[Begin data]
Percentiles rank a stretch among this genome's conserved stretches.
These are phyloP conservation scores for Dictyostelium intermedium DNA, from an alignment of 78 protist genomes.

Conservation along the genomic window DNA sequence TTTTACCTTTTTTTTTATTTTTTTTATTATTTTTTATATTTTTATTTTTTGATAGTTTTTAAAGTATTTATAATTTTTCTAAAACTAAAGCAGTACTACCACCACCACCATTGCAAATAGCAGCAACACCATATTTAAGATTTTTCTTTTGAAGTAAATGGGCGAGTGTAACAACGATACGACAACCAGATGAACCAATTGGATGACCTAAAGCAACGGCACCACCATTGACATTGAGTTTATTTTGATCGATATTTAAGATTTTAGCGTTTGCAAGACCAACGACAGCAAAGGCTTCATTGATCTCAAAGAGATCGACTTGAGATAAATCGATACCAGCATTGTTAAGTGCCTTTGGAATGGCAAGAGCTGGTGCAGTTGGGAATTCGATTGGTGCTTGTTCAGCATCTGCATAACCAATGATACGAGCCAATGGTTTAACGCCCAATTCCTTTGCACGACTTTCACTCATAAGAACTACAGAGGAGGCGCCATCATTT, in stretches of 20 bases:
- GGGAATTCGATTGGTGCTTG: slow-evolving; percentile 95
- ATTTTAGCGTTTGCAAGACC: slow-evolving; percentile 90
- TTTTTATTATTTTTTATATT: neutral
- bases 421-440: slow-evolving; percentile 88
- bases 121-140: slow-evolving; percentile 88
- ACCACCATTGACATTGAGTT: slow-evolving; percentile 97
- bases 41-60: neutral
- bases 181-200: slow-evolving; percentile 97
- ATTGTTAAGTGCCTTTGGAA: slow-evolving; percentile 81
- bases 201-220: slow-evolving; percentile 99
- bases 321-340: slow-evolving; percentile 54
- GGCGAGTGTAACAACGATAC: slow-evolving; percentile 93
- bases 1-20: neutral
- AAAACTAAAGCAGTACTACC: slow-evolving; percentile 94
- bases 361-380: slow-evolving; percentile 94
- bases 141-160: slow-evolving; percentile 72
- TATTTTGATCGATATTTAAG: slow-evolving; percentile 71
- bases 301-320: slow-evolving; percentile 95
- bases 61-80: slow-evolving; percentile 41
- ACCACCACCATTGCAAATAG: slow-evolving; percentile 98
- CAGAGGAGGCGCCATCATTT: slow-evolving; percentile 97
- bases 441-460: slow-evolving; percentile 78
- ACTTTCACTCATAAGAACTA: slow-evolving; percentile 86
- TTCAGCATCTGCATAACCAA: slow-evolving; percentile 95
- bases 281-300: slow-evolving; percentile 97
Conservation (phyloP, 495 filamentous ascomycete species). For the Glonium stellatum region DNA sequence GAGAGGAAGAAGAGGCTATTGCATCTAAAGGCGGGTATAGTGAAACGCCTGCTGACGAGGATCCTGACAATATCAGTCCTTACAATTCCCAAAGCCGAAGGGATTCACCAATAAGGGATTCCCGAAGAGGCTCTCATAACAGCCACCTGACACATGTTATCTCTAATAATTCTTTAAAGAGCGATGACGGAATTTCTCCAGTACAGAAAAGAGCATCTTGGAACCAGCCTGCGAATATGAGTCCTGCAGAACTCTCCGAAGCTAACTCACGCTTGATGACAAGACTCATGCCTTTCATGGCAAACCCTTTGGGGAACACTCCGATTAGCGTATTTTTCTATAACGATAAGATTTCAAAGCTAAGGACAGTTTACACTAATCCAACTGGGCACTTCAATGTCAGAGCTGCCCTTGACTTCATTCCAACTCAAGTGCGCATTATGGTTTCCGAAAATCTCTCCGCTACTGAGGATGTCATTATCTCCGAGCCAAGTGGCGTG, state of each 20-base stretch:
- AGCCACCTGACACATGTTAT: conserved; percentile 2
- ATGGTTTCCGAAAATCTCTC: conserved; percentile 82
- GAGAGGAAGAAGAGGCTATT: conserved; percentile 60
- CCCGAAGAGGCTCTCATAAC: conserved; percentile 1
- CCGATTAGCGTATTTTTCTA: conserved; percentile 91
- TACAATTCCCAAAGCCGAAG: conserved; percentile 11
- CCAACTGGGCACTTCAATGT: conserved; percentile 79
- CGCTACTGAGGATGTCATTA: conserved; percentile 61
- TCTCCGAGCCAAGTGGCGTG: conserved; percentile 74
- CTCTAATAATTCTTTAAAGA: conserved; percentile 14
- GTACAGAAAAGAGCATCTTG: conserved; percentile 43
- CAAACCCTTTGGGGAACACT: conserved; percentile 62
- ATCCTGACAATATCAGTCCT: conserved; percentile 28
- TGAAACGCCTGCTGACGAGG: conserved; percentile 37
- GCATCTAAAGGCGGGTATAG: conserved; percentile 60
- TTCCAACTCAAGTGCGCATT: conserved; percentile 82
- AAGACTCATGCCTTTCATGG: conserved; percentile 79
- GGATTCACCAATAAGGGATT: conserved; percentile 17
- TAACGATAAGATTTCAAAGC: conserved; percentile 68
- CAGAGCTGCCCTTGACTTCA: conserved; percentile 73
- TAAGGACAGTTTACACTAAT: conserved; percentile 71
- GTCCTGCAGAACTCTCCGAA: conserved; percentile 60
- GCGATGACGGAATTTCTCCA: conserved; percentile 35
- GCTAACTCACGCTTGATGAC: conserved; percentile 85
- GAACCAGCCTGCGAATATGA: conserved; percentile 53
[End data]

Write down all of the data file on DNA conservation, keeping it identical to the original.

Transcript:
Percentiles rank a stretch among this genome's conserved stretches.
These are phyloP conservation scores for Dictyostelium intermedium DNA, from an alignment of 78 protist genomes.

Conservation along the genomic window DNA sequence TTTTACCTTTTTTTTTATTTTTTTTATTATTTTTTATATTTTTATTTTTTGATAGTTTTTAAAGTATTTATAATTTTTCTAAAACTAAAGCAGTACTACCACCACCACCATTGCAAATAGCAGCAACACCATATTTAAGATTTTTCTTTTGAAGTAAATGGGCGAGTGTAACAACGATACGACAACCAGATGAACCAATTGGATGACCTAAAGCAACGGCACCACCATTGACATTGAGTTTATTTTGATCGATATTTAAGATTTTAGCGTTTGCAAGACCAACGACAGCAAAGGCTTCATTGATCTCAAAGAGATCGACTTGAGATAAATCGATACCAGCATTGTTAAGTGCCTTTGGAATGGCAAGAGCTGGTGCAGTTGGGAATTCGATTGGTGCTTGTTCAGCATCTGCATAACCAATGATACGAGCCAATGGTTTAACGCCCAATTCCTTTGCACGACTTTCACTCATAAGAACTACAGAGGAGGCGCCATCATTT, in stretches of 20 bases:
- GGGAATTCGATTGGTGCTTG: slow-evolving; percentile 95
- ATTTTAGCGTTTGCAAGACC: slow-evolving; percentile 90
- TTTTTATTATTTTTTATATT: neutral
- bases 421-440: slow-evolving; percentile 88
- bases 121-140: slow-evolving; percentile 88
- ACCACCATTGACATTGAGTT: slow-evolving; percentile 97
- bases 41-60: neutral
- bases 181-200: slow-evolving; percentile 97
- ATTGTTAAGTGCCTTTGGAA: slow-evolving; percentile 81
- bases 201-220: slow-evolving; percentile 99
- bases 321-340: slow-evolving; percentile 54
- GGCGAGTGTAACAACGATAC: slow-evolving; percentile 93
- bases 1-20: neutral
- AAAACTAAAGCAGTACTACC: slow-evolving; percentile 94
- bases 361-380: slow-evolving; percentile 94
- bases 141-160: slow-evolving; percentile 72
- TATTTTGATCGATATTTAAG: slow-evolving; percentile 71
- bases 301-320: slow-evolving; percentile 95
- bases 61-80: slow-evolving; percentile 41
- ACCACCACCATTGCAAATAG: slow-evolving; percentile 98
- CAGAGGAGGCGCCATCATTT: slow-evolving; percentile 97
- bases 441-460: slow-evolving; percentile 78
- ACTTTCACTCATAAGAACTA: slow-evolving; percentile 86
- TTCAGCATCTGCATAACCAA: slow-evolving; percentile 95
- bases 281-300: slow-evolving; percentile 97
Conservation (phyloP, 495 filamentous ascomycete species). For the Glonium stellatum region DNA sequence GAGAGGAAGAAGAGGCTATTGCATCTAAAGGCGGGTATAGTGAAACGCCTGCTGACGAGGATCCTGACAATATCAGTCCTTACAATTCCCAAAGCCGAAGGGATTCACCAATAAGGGATTCCCGAAGAGGCTCTCATAACAGCCACCTGACACATGTTATCTCTAATAATTCTTTAAAGAGCGATGACGGAATTTCTCCAGTACAGAAAAGAGCATCTTGGAACCAGCCTGCGAATATGAGTCCTGCAGAACTCTCCGAAGCTAACTCACGCTTGATGACAAGACTCATGCCTTTCATGGCAAACCCTTTGGGGAACACTCCGATTAGCGTATTTTTCTATAACGATAAGATTTCAAAGCTAAGGACAGTTTACACTAATCCAACTGGGCACTTCAATGTCAGAGCTGCCCTTGACTTCATTCCAACTCAAGTGCGCATTATGGTTTCCGAAAATCTCTCCGCTACTGAGGATGTCATTATCTCCGAGCCAAGTGGCGTG, state of each 20-base stretch:
- AGCCACCTGACACATGTTAT: conserved; percentile 2
- ATGGTTTCCGAAAATCTCTC: conserved; percentile 82
- GAGAGGAAGAAGAGGCTATT: conserved; percentile 60
- CCCGAAGAGGCTCTCATAAC: conserved; percentile 1
- CCGATTAGCGTATTTTTCTA: conserved; percentile 91
- TACAATTCCCAAAGCCGAAG: conserved; percentile 11
- CCAACTGGGCACTTCAATGT: conserved; percentile 79
- CGCTACTGAGGATGTCATTA: conserved; percentile 61
- TCTCCGAGCCAAGTGGCGTG: conserved; percentile 74
- CTCTAATAATTCTTTAAAGA: conserved; percentile 14
- GTACAGAAAAGAGCATCTTG: conserved; percentile 43
- CAAACCCTTTGGGGAACACT: conserved; percentile 62
- ATCCTGACAATATCAGTCCT: conserved; percentile 28
- TGAAACGCCTGCTGACGAGG: conserved; percentile 37
- GCATCTAAAGGCGGGTATAG: conserved; percentile 60
- TTCCAACTCAAGTGCGCATT: conserved; percentile 82
- AAGACTCATGCCTTTCATGG: conserved; percentile 79
- GGATTCACCAATAAGGGATT: conserved; percentile 17
- TAACGATAAGATTTCAAAGC: conserved; percentile 68
- CAGAGCTGCCCTTGACTTCA: conserved; percentile 73
- TAAGGACAGTTTACACTAAT: conserved; percentile 71
- GTCCTGCAGAACTCTCCGAA: conserved; percentile 60
- GCGATGACGGAATTTCTCCA: conserved; percentile 35
- GCTAACTCACGCTTGATGAC: conserved; percentile 85
- GAACCAGCCTGCGAATATGA: conserved; percentile 53